SOTR: I can definitely hear the black dice influence, but not so much the dan deacon factor. Regardless your music doesnt have to sound like a particular artist to be influenced by them. I saw dan deacon here in Sacramento and it was cool, I got too drunk and spilled my beer all over the dance floor. It was pretty loud almost to the point where his music distorted into this shoegaze ‘wall of sound’. It was definantly a different expirence from listening to his albums at home. It is amazing how things from our childhood come back and are expressed thru our art as adults. Andy Wharhols “Campbell soup can” silkscreens were inspired from events of his childhood when he would have
Campbell’s soup for lunch ever single day.
Jack: Childhood is probably the biggest influence for everyone. Nostalgia is such a great feeling and I always want to make sounds that will make me feel it. I assume other people feel that way too.
SOTR.: I see you have a lot of creative friends, like Boy Fruit, Sacred Melt, and God stuff, do you ever collaborate with anyone?
Jack: I’ve done splits with Boy Fruit and God Stuff, and I might be doing another one with Boy Fruit and Fantom Hands. Me and Boy Fruit just finished a really sloppy awesome album we made over ninjam. You can hear it at one of the links below. It was really fun to make, and I think it’s good, but its not as serious as my other stuff. It’s hard to be serious when there’s about 8 seconds of lag between us, but I think we did pretty good.
SOTR.: Ninjam?? Please tell me more, it sounds very interesting, it is amazing what technology can do. I have often wondered if there was technology where you could play music with someone simultaniously in some weird corner of the world.
Jack: Yeah, that’s what Ninjam is for.
SOTR: I guess the time differenence would be an issue causing that lag. It is interesting to hear of the process of this album and the 8 second lag factor.
Jack: Well we went back and lined up our tracks and did some mastering, so it’s not complete chaos. We made sure we played in the same key and tempo
SOTR: I am eager to give it a listen. So most of the artists you collaborate with are thru the web??
Jack: All of them, yeah. I don’t know anyone where I live.
SOTR: Do you have any music/movie recommendations?
Jack: Tyondai Braxton’s Central Market was probably my favorite release of last year. Definitely check that out. Ben Frost, Animal Hospital, White Rainbow, and NOMO’s releases from last year are some more I really liked. Besides new stuff, I discovered Muslimgauze last year and can’t stop listening to that. I’m also listening to Geogaddi, Offend Maggie, and the Akira soundtrack a lot lately. As for movies, A Serious Man and Inglourious Basterds were my favorites for last year. I really need to see Fantastic Mr. Fox. I’ll lastly add that Boogie Nights is probably my favorite movie ever.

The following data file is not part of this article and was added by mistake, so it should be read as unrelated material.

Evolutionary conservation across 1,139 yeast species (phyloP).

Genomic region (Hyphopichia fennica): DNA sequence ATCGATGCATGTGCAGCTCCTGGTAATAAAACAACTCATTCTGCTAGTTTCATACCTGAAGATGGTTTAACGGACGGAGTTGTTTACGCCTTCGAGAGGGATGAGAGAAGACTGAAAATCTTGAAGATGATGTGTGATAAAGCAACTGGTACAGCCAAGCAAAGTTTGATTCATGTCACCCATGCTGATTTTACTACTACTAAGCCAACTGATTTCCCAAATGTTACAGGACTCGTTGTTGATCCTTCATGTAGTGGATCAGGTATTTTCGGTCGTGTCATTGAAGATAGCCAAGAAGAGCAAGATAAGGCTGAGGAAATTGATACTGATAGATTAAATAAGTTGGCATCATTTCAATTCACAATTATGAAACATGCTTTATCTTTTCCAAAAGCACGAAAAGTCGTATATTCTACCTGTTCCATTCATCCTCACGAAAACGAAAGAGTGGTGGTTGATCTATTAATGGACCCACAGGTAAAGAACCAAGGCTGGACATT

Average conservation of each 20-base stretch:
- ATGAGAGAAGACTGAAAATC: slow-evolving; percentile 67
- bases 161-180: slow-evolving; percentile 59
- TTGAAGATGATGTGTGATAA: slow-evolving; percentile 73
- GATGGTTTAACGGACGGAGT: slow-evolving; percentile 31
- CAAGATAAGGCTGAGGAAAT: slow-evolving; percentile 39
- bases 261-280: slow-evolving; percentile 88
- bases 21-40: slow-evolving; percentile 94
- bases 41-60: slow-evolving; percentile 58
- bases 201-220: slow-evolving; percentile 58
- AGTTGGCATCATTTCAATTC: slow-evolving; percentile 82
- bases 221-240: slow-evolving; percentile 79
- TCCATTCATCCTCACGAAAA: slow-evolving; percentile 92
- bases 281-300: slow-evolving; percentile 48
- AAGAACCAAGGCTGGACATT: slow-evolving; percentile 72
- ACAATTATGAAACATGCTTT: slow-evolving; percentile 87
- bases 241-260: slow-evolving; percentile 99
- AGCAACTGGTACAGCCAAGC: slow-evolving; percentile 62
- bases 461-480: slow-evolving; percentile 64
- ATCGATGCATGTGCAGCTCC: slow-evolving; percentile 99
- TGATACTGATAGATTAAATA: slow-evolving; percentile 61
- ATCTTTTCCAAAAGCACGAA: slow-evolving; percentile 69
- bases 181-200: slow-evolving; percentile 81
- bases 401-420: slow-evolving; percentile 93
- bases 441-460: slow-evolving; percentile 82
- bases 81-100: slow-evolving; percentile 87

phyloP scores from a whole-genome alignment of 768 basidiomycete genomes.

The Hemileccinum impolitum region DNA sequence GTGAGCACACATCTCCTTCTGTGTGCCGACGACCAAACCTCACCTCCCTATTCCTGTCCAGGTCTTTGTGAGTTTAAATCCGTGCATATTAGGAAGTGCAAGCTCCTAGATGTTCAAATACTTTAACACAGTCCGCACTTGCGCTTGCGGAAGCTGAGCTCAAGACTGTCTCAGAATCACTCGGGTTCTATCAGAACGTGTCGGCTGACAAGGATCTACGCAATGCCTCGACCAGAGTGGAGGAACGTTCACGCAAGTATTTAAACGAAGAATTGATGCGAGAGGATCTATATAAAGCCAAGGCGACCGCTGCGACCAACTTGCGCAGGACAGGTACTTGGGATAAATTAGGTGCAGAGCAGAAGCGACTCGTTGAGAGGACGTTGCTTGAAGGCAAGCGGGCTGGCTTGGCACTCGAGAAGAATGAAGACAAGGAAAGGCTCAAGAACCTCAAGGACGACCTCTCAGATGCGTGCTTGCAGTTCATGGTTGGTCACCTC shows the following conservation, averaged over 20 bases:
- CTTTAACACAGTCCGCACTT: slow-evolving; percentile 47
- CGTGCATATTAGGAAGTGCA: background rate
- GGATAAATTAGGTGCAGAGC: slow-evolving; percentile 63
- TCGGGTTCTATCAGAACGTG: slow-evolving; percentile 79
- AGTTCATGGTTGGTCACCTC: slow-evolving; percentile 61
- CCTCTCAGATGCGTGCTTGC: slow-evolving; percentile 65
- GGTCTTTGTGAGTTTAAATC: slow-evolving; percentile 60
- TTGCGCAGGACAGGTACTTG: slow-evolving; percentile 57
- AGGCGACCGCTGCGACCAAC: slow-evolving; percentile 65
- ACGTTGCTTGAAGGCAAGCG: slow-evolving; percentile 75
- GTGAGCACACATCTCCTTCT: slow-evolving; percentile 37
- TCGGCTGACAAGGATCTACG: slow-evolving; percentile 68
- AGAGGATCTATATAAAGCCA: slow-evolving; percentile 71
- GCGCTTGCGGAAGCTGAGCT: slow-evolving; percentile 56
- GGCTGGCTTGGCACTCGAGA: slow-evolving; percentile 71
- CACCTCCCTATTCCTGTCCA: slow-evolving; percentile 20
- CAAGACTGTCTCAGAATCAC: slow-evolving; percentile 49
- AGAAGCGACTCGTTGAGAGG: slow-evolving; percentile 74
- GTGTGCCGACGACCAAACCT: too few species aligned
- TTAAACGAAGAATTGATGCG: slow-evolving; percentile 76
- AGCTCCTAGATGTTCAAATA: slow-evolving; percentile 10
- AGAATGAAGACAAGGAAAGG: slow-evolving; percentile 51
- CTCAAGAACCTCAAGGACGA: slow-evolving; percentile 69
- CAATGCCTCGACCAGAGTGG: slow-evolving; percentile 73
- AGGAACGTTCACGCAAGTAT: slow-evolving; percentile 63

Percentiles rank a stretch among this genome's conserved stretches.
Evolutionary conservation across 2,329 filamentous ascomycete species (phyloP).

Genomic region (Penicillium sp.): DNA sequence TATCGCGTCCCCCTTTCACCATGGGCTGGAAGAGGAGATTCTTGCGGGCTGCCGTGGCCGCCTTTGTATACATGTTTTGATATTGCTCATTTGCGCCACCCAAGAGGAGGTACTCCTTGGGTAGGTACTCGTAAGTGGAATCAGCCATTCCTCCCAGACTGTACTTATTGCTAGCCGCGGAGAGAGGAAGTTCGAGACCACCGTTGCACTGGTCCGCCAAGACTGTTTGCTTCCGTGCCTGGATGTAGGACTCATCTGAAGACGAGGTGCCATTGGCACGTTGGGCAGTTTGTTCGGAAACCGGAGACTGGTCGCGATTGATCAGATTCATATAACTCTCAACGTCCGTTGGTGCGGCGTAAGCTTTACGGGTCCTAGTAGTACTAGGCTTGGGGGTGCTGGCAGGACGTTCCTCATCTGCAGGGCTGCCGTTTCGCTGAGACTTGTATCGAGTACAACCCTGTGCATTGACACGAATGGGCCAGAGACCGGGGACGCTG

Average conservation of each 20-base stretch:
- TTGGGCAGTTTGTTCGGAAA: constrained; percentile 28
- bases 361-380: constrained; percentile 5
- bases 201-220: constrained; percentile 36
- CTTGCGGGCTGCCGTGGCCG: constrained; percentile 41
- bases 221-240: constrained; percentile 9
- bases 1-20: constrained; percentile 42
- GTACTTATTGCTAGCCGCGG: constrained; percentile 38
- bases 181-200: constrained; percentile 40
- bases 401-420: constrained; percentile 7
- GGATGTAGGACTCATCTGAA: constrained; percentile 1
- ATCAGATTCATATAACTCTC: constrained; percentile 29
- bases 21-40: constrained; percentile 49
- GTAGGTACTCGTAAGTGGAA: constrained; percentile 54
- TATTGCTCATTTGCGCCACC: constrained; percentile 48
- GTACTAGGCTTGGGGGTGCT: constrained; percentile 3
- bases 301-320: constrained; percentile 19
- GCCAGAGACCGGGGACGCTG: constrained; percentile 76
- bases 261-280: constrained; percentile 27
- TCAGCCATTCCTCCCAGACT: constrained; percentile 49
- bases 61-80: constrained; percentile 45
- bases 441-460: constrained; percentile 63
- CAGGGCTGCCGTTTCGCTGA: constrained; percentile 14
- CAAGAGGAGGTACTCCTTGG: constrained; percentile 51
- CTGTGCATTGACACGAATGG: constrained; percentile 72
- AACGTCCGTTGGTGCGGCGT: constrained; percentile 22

SOTR: Cool, thanx for the recommondations, I always like to discover new music. I havent seen any of these movies but I will look them up on netflix. I just recently watched “Slacker” I have always seen the movie at blockbuster as a kid, and finally watched it the other day. It takes place in the early 90′s in austin texas, It is about a bunch of artists, and musicians and various people. I always thought austin texas as full of conservative rednecks, but i guess it has been a haven for creative types for quite some while. Where are you from, and can you describe the music/art scene there?
Jack: I grew up in Southern California, never payed attention to what the scene was. I only recently got into music. I moved to Northern Wyoming with my family two years ago, to a town of population 9,000 ten hours from the nearest major city. I think there are like two or three christian “gothcore” bands from here I’d like to play a show, but not in front of this kind of audience. I plan on moving back to the San Diego area soon.
SOTR: That is funny, cristian gothcore bands, I think they should just stick with the old church hymns, I’ve never pictured jesus with black fingernails and a choke chain.
What keeps you going artistically?
Jack: I haven’t been making music for very long, but I have a formula down now, so It’s getting easier. That itself is pretty motivating. I’m satisfied with the way I sound, so nothing’s slowing me down.
SOTR: Nice, good to hear. Are you tired of animal collective?
I thought I was, but then I saw them live last June and remembered that they’re amazing.
SOTR: I do like animal collective, that was a dumb question, I guess once a band gets so popular i get turned off to them sometimes.